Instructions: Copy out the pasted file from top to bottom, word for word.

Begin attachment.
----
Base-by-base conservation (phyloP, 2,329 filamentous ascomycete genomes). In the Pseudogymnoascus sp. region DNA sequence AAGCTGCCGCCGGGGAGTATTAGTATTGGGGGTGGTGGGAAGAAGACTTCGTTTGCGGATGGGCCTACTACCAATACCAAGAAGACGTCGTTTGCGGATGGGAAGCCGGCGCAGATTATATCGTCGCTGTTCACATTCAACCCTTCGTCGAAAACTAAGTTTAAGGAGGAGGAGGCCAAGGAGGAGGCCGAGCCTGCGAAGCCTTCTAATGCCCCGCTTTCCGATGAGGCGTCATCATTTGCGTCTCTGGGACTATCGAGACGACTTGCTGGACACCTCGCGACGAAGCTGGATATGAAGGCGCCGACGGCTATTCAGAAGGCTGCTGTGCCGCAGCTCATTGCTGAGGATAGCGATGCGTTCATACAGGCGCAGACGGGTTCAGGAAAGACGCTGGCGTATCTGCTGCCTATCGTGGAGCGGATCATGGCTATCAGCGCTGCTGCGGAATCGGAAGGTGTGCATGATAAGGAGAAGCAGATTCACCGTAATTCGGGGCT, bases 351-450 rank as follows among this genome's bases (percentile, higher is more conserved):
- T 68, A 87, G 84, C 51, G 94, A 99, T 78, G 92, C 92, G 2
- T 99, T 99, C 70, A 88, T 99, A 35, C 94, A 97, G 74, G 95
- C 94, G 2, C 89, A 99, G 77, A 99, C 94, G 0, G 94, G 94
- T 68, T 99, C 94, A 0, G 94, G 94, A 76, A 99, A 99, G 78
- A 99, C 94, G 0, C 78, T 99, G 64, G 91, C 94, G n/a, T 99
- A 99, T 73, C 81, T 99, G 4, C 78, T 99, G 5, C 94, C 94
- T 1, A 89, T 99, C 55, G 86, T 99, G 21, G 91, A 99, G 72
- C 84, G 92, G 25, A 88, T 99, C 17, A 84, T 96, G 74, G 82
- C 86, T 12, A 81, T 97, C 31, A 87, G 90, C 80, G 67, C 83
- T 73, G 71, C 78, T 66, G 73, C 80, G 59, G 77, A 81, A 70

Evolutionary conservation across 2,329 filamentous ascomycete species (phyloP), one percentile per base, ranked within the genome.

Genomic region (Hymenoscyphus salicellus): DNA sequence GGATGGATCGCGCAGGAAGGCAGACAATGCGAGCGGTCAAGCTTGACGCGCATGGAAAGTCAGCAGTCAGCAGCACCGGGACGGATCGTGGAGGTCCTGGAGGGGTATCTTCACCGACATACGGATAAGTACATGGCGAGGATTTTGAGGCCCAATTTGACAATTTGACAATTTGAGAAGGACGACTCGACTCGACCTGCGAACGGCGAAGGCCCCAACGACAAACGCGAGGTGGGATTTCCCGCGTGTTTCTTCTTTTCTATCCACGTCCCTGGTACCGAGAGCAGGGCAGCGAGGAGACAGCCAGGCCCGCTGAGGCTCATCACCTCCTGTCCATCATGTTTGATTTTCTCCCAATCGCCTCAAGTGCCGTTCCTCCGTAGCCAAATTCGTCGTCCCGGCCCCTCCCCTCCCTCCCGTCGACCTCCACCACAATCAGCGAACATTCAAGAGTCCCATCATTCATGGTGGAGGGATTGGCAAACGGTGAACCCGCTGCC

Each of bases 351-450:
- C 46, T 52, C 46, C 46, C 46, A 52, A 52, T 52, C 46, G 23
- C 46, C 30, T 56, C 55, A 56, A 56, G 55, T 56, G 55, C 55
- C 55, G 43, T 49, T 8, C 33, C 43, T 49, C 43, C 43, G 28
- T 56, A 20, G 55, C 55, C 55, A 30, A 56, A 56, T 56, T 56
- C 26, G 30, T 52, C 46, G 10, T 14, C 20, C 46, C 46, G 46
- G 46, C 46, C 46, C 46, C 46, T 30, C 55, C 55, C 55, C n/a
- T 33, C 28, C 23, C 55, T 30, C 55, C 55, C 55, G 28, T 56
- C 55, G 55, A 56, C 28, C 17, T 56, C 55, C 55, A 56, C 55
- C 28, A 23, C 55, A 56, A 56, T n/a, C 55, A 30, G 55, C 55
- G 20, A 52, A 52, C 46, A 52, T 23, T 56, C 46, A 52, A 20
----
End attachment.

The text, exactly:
Base-by-base conservation (phyloP, 2,329 filamentous ascomycete genomes). In the Pseudogymnoascus sp. region DNA sequence AAGCTGCCGCCGGGGAGTATTAGTATTGGGGGTGGTGGGAAGAAGACTTCGTTTGCGGATGGGCCTACTACCAATACCAAGAAGACGTCGTTTGCGGATGGGAAGCCGGCGCAGATTATATCGTCGCTGTTCACATTCAACCCTTCGTCGAAAACTAAGTTTAAGGAGGAGGAGGCCAAGGAGGAGGCCGAGCCTGCGAAGCCTTCTAATGCCCCGCTTTCCGATGAGGCGTCATCATTTGCGTCTCTGGGACTATCGAGACGACTTGCTGGACACCTCGCGACGAAGCTGGATATGAAGGCGCCGACGGCTATTCAGAAGGCTGCTGTGCCGCAGCTCATTGCTGAGGATAGCGATGCGTTCATACAGGCGCAGACGGGTTCAGGAAAGACGCTGGCGTATCTGCTGCCTATCGTGGAGCGGATCATGGCTATCAGCGCTGCTGCGGAATCGGAAGGTGTGCATGATAAGGAGAAGCAGATTCACCGTAATTCGGGGCT, bases 351-450 rank as follows among this genome's bases (percentile, higher is more conserved):
- T 68, A 87, G 84, C 51, G 94, A 99, T 78, G 92, C 92, G 2
- T 99, T 99, C 70, A 88, T 99, A 35, C 94, A 97, G 74, G 95
- C 94, G 2, C 89, A 99, G 77, A 99, C 94, G 0, G 94, G 94
- T 68, T 99, C 94, A 0, G 94, G 94, A 76, A 99, A 99, G 78
- A 99, C 94, G 0, C 78, T 99, G 64, G 91, C 94, G n/a, T 99
- A 99, T 73, C 81, T 99, G 4, C 78, T 99, G 5, C 94, C 94
- T 1, A 89, T 99, C 55, G 86, T 99, G 21, G 91, A 99, G 72
- C 84, G 92, G 25, A 88, T 99, C 17, A 84, T 96, G 74, G 82
- C 86, T 12, A 81, T 97, C 31, A 87, G 90, C 80, G 67, C 83
- T 73, G 71, C 78, T 66, G 73, C 80, G 59, G 77, A 81, A 70

Evolutionary conservation across 2,329 filamentous ascomycete species (phyloP), one percentile per base, ranked within the genome.

Genomic region (Hymenoscyphus salicellus): DNA sequence GGATGGATCGCGCAGGAAGGCAGACAATGCGAGCGGTCAAGCTTGACGCGCATGGAAAGTCAGCAGTCAGCAGCACCGGGACGGATCGTGGAGGTCCTGGAGGGGTATCTTCACCGACATACGGATAAGTACATGGCGAGGATTTTGAGGCCCAATTTGACAATTTGACAATTTGAGAAGGACGACTCGACTCGACCTGCGAACGGCGAAGGCCCCAACGACAAACGCGAGGTGGGATTTCCCGCGTGTTTCTTCTTTTCTATCCACGTCCCTGGTACCGAGAGCAGGGCAGCGAGGAGACAGCCAGGCCCGCTGAGGCTCATCACCTCCTGTCCATCATGTTTGATTTTCTCCCAATCGCCTCAAGTGCCGTTCCTCCGTAGCCAAATTCGTCGTCCCGGCCCCTCCCCTCCCTCCCGTCGACCTCCACCACAATCAGCGAACATTCAAGAGTCCCATCATTCATGGTGGAGGGATTGGCAAACGGTGAACCCGCTGCC

Each of bases 351-450:
- C 46, T 52, C 46, C 46, C 46, A 52, A 52, T 52, C 46, G 23
- C 46, C 30, T 56, C 55, A 56, A 56, G 55, T 56, G 55, C 55
- C 55, G 43, T 49, T 8, C 33, C 43, T 49, C 43, C 43, G 28
- T 56, A 20, G 55, C 55, C 55, A 30, A 56, A 56, T 56, T 56
- C 26, G 30, T 52, C 46, G 10, T 14, C 20, C 46, C 46, G 46
- G 46, C 46, C 46, C 46, C 46, T 30, C 55, C 55, C 55, C n/a
- T 33, C 28, C 23, C 55, T 30, C 55, C 55, C 55, G 28, T 56
- C 55, G 55, A 56, C 28, C 17, T 56, C 55, C 55, A 56, C 55
- C 28, A 23, C 55, A 56, A 56, T n/a, C 55, A 30, G 55, C 55
- G 20, A 52, A 52, C 46, A 52, T 23, T 56, C 46, A 52, A 20